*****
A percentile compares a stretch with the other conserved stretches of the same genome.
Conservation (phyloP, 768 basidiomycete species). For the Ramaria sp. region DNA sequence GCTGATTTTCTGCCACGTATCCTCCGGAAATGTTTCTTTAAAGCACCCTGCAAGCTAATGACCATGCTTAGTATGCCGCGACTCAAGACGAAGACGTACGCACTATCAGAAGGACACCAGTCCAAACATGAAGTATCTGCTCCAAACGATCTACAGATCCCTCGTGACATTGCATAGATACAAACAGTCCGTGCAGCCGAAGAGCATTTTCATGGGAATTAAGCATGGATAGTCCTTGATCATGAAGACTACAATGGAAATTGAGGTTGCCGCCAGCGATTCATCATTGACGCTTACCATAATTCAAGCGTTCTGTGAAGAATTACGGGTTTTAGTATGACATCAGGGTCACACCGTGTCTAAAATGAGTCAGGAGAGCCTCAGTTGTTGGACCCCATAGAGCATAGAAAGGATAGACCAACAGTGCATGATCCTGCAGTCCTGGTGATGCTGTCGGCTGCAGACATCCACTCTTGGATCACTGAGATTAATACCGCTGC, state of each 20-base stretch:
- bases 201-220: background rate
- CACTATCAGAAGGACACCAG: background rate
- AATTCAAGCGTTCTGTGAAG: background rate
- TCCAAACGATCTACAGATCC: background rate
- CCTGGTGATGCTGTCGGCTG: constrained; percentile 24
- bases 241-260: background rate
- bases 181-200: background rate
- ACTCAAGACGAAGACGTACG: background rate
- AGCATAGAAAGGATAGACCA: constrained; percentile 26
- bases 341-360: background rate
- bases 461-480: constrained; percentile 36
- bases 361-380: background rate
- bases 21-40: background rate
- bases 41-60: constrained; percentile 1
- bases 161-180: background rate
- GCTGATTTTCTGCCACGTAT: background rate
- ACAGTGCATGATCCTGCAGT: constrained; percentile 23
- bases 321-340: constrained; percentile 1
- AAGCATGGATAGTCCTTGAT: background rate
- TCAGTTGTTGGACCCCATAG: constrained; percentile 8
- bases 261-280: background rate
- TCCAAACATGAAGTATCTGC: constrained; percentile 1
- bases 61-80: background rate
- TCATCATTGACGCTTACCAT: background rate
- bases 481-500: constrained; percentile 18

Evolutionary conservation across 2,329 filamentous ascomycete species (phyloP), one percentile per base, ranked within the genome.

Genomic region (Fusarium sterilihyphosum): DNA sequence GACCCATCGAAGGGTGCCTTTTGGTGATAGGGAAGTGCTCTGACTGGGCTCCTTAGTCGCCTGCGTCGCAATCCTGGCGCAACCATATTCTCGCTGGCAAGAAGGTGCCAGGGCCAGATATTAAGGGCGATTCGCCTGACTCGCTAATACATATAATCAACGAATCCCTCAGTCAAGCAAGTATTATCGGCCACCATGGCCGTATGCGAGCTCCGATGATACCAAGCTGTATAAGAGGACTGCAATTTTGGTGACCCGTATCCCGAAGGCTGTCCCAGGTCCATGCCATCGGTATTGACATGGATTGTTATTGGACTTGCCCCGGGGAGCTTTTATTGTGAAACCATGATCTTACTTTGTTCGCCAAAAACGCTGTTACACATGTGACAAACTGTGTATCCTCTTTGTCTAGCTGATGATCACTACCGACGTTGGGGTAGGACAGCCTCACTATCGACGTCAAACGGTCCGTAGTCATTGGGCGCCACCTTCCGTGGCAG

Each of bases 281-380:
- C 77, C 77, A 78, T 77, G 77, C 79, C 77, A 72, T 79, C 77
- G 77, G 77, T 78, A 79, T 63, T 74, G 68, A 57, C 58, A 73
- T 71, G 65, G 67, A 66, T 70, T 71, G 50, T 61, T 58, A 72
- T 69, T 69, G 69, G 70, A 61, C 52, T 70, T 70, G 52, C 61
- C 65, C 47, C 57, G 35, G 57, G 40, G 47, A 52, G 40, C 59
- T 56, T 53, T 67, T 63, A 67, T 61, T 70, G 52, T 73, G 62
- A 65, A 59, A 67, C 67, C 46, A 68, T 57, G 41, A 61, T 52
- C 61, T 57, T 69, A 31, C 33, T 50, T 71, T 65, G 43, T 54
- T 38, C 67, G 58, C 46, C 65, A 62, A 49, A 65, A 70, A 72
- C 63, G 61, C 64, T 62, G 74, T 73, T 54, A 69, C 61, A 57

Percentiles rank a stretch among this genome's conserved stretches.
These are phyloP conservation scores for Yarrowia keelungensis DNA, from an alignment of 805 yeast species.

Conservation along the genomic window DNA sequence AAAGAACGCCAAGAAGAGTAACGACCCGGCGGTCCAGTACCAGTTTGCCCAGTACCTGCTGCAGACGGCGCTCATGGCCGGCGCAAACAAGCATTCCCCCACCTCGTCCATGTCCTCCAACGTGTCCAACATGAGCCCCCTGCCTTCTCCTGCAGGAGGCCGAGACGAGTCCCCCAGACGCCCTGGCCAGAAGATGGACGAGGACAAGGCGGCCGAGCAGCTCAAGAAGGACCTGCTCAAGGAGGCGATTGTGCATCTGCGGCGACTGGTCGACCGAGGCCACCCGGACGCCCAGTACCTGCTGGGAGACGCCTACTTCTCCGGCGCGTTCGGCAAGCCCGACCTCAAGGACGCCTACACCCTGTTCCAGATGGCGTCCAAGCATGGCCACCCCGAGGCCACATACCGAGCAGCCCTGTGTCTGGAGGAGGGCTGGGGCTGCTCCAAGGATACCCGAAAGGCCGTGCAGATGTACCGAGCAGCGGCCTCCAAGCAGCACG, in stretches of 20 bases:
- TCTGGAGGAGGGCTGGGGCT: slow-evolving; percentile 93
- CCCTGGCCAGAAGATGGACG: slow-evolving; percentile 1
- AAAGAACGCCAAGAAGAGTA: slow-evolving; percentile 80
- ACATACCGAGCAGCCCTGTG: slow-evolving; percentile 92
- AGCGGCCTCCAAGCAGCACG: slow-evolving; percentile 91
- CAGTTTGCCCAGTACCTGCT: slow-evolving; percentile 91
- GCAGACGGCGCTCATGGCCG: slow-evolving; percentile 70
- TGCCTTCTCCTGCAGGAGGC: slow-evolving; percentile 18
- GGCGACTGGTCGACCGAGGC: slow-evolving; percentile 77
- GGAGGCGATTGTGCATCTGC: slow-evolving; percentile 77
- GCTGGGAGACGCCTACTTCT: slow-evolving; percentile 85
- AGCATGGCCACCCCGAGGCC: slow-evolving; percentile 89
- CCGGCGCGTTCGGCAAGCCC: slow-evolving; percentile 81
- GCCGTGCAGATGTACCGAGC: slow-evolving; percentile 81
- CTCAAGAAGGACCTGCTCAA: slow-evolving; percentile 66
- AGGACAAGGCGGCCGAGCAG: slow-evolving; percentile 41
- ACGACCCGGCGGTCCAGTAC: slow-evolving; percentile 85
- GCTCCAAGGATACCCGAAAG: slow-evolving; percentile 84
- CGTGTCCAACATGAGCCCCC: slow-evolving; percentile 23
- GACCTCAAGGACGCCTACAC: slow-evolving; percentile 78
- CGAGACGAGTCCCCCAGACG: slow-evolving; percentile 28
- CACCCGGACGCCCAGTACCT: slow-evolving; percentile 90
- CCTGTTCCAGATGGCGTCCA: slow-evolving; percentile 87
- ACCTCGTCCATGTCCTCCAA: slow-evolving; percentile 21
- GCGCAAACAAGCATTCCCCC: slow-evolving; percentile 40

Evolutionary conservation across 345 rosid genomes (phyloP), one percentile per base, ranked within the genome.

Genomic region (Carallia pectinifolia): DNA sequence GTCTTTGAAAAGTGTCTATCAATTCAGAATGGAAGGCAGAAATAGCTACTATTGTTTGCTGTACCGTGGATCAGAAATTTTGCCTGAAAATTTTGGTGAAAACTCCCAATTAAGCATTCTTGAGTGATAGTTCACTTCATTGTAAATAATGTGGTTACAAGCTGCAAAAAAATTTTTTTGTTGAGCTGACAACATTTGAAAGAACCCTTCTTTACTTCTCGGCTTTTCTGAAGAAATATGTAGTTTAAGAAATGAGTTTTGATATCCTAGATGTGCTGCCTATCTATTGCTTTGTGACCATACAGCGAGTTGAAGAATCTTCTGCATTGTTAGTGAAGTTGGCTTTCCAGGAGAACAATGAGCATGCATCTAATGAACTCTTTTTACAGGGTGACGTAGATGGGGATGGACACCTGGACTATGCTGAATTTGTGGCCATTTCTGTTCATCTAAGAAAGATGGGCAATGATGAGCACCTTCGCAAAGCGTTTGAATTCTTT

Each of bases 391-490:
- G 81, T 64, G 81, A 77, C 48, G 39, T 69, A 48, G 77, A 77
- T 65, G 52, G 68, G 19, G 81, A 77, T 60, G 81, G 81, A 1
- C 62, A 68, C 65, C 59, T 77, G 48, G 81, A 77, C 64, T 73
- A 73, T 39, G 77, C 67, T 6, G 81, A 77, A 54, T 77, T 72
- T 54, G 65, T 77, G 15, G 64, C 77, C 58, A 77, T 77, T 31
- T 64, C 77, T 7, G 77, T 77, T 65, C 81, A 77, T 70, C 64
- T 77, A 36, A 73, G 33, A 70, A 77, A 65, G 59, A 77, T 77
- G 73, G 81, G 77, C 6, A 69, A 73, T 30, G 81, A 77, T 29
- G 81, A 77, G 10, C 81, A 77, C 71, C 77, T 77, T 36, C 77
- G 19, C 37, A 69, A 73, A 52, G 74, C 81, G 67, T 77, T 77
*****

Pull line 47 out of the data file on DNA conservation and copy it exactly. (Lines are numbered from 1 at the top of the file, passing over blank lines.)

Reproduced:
- ACATACCGAGCAGCCCTGTG: slow-evolving; percentile 92